"You can't tell 'em that.
They'd self-medicate to oblivion."
These aren't the exact words (or even a very subtle interpretation) of the track 'Fate' from Stephen Jenkinson and Gregory Hoskins's new album but it will do for now.
We all know it, right?
It's too late to save the planet; too late to stem the flow of capital; too late to repay the world's debt; and, possibly, too late to save our souls?
Us, of course.
We're the only ones responsible for the state of world affairs.
I know, it's so sad, so desperate and, well, so hopeless.
I'm not suggesting we give up (well, not yet!) or turn our backs on this calamitous affair but in all seriousness, do we honestly expect all these vacuous proclamations about net-zero carbon, whether by 2050 or earlier, will make a jot of difference in the long run?
I don't think so.
In fact, not that I'll be around to know the outcome but the story, surely, or the more pressing issue is whether, qua the age of the Anthropocene, we're going to take our foot off the death-death gas long enough to see what the world could be and could become again.
I mean, it's not like we've not seen this in our lifetime; you only need think back (at least in the UK) to the earliest days of lockdown #1 to appreciate how quickly and in some cases thoroughly nature and our living systems were able to return to something resembling normal.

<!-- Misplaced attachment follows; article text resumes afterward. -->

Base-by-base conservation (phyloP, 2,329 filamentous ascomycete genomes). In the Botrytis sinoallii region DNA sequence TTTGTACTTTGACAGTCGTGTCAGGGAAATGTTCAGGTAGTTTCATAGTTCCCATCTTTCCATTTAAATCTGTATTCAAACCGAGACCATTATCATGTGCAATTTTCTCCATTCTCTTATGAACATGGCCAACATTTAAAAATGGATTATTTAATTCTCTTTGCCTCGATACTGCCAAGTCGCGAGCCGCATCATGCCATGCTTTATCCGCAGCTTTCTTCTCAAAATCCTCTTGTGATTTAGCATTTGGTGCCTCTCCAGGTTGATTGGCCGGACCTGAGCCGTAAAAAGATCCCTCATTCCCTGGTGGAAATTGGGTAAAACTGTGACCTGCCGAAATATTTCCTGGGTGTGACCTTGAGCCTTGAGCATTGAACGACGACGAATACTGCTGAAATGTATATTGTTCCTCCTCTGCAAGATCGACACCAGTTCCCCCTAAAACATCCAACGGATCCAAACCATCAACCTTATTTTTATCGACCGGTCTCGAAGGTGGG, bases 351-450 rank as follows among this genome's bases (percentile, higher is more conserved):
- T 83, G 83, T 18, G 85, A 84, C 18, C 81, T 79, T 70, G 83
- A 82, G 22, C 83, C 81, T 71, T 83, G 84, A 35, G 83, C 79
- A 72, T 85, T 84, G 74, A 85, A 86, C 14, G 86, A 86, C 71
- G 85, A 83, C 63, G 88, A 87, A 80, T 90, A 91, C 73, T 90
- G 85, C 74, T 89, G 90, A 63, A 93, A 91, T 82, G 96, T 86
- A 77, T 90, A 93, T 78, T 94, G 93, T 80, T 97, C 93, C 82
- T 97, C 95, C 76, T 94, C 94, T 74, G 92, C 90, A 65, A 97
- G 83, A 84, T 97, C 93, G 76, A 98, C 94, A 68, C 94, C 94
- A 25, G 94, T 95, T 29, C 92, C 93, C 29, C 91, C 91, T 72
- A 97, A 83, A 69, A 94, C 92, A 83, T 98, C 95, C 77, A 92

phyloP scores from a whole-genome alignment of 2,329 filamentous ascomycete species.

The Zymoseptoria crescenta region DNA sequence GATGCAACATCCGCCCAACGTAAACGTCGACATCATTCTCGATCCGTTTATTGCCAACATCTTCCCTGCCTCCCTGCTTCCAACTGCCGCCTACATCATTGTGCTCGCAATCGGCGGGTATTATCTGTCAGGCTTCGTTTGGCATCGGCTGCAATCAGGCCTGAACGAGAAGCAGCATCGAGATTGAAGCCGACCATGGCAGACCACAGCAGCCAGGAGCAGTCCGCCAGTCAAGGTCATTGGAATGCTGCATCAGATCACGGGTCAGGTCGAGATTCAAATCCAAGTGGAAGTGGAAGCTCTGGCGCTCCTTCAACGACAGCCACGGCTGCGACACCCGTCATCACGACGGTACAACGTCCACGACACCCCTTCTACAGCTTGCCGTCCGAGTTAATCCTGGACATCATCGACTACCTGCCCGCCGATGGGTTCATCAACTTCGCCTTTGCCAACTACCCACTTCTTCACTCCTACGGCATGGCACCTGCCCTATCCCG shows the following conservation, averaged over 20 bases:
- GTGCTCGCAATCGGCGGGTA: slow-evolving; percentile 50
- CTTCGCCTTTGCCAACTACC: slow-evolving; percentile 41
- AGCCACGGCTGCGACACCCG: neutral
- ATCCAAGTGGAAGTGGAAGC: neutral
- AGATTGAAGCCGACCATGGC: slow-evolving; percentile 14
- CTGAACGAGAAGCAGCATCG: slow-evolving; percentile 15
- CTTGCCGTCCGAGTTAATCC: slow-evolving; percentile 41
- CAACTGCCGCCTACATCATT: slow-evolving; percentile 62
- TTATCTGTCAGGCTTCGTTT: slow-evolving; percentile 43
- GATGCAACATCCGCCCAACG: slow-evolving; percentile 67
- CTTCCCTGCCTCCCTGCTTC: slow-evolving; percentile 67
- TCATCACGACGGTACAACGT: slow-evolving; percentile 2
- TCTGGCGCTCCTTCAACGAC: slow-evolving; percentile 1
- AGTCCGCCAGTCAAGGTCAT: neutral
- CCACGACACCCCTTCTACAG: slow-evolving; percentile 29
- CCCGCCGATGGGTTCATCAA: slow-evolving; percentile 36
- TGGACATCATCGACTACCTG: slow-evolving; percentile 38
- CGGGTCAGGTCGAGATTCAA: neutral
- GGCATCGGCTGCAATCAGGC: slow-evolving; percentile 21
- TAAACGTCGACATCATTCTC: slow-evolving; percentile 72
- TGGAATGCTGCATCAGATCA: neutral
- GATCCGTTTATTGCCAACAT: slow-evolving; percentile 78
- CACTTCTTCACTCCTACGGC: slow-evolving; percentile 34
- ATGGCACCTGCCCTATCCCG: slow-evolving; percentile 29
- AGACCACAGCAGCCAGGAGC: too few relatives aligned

What am I trying to say?
Change the story — at least a little. Tell our children so that they can tell theirs that we didn't or rather couldn't change how companies operated (see the wonderful book 'Ecocide' by David Whyte), or negate the insatiable growth of capitalism but, most especially of all, it appeared that our mindset precluded us from making the necessary or in some cases any change to allow for a major course correction in the demise of this once great planet.
Oh, Summerhayes, you can be so depressing!
Indeed I can, but when I say I'm troubled out loud, this, I'm afraid to say, is often where my muse takes me.